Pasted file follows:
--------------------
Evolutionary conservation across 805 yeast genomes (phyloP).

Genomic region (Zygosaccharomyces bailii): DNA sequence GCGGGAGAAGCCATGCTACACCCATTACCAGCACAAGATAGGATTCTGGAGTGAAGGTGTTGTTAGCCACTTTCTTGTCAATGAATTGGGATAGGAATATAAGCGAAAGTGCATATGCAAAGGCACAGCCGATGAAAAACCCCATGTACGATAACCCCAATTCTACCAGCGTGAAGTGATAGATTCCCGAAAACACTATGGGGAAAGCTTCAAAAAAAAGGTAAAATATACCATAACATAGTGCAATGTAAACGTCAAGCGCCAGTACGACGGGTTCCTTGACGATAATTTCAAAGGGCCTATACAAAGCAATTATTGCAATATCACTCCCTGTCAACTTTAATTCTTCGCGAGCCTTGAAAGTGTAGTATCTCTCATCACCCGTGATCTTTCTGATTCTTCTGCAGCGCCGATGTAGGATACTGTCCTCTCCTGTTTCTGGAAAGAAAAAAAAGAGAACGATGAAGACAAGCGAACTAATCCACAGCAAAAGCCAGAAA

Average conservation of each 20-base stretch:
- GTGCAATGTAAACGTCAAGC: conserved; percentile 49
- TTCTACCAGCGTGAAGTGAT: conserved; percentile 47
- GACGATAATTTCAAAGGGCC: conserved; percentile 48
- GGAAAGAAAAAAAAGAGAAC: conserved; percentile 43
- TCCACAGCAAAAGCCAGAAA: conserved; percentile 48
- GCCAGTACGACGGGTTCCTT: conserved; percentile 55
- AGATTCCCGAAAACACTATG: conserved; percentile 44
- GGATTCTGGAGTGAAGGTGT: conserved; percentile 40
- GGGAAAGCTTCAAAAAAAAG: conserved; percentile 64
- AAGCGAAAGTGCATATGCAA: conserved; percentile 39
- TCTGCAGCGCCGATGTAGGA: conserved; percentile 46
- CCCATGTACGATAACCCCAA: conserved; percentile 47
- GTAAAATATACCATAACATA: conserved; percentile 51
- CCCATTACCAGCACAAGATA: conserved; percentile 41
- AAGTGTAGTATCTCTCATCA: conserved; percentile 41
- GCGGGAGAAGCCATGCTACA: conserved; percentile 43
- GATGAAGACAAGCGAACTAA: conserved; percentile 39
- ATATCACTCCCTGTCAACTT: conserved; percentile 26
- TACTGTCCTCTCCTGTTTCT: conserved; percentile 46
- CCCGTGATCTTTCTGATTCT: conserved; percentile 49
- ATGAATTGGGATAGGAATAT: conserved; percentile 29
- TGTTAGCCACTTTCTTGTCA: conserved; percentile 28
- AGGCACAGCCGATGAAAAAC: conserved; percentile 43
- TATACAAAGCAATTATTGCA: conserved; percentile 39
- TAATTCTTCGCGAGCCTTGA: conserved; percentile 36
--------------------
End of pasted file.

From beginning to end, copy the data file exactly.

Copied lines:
Evolutionary conservation across 805 yeast genomes (phyloP).

Genomic region (Zygosaccharomyces bailii): DNA sequence GCGGGAGAAGCCATGCTACACCCATTACCAGCACAAGATAGGATTCTGGAGTGAAGGTGTTGTTAGCCACTTTCTTGTCAATGAATTGGGATAGGAATATAAGCGAAAGTGCATATGCAAAGGCACAGCCGATGAAAAACCCCATGTACGATAACCCCAATTCTACCAGCGTGAAGTGATAGATTCCCGAAAACACTATGGGGAAAGCTTCAAAAAAAAGGTAAAATATACCATAACATAGTGCAATGTAAACGTCAAGCGCCAGTACGACGGGTTCCTTGACGATAATTTCAAAGGGCCTATACAAAGCAATTATTGCAATATCACTCCCTGTCAACTTTAATTCTTCGCGAGCCTTGAAAGTGTAGTATCTCTCATCACCCGTGATCTTTCTGATTCTTCTGCAGCGCCGATGTAGGATACTGTCCTCTCCTGTTTCTGGAAAGAAAAAAAAGAGAACGATGAAGACAAGCGAACTAATCCACAGCAAAAGCCAGAAA

Average conservation of each 20-base stretch:
- GTGCAATGTAAACGTCAAGC: conserved; percentile 49
- TTCTACCAGCGTGAAGTGAT: conserved; percentile 47
- GACGATAATTTCAAAGGGCC: conserved; percentile 48
- GGAAAGAAAAAAAAGAGAAC: conserved; percentile 43
- TCCACAGCAAAAGCCAGAAA: conserved; percentile 48
- GCCAGTACGACGGGTTCCTT: conserved; percentile 55
- AGATTCCCGAAAACACTATG: conserved; percentile 44
- GGATTCTGGAGTGAAGGTGT: conserved; percentile 40
- GGGAAAGCTTCAAAAAAAAG: conserved; percentile 64
- AAGCGAAAGTGCATATGCAA: conserved; percentile 39
- TCTGCAGCGCCGATGTAGGA: conserved; percentile 46
- CCCATGTACGATAACCCCAA: conserved; percentile 47
- GTAAAATATACCATAACATA: conserved; percentile 51
- CCCATTACCAGCACAAGATA: conserved; percentile 41
- AAGTGTAGTATCTCTCATCA: conserved; percentile 41
- GCGGGAGAAGCCATGCTACA: conserved; percentile 43
- GATGAAGACAAGCGAACTAA: conserved; percentile 39
- ATATCACTCCCTGTCAACTT: conserved; percentile 26
- TACTGTCCTCTCCTGTTTCT: conserved; percentile 46
- CCCGTGATCTTTCTGATTCT: conserved; percentile 49
- ATGAATTGGGATAGGAATAT: conserved; percentile 29
- TGTTAGCCACTTTCTTGTCA: conserved; percentile 28
- AGGCACAGCCGATGAAAAAC: conserved; percentile 43
- TATACAAAGCAATTATTGCA: conserved; percentile 39
- TAATTCTTCGCGAGCCTTGA: conserved; percentile 36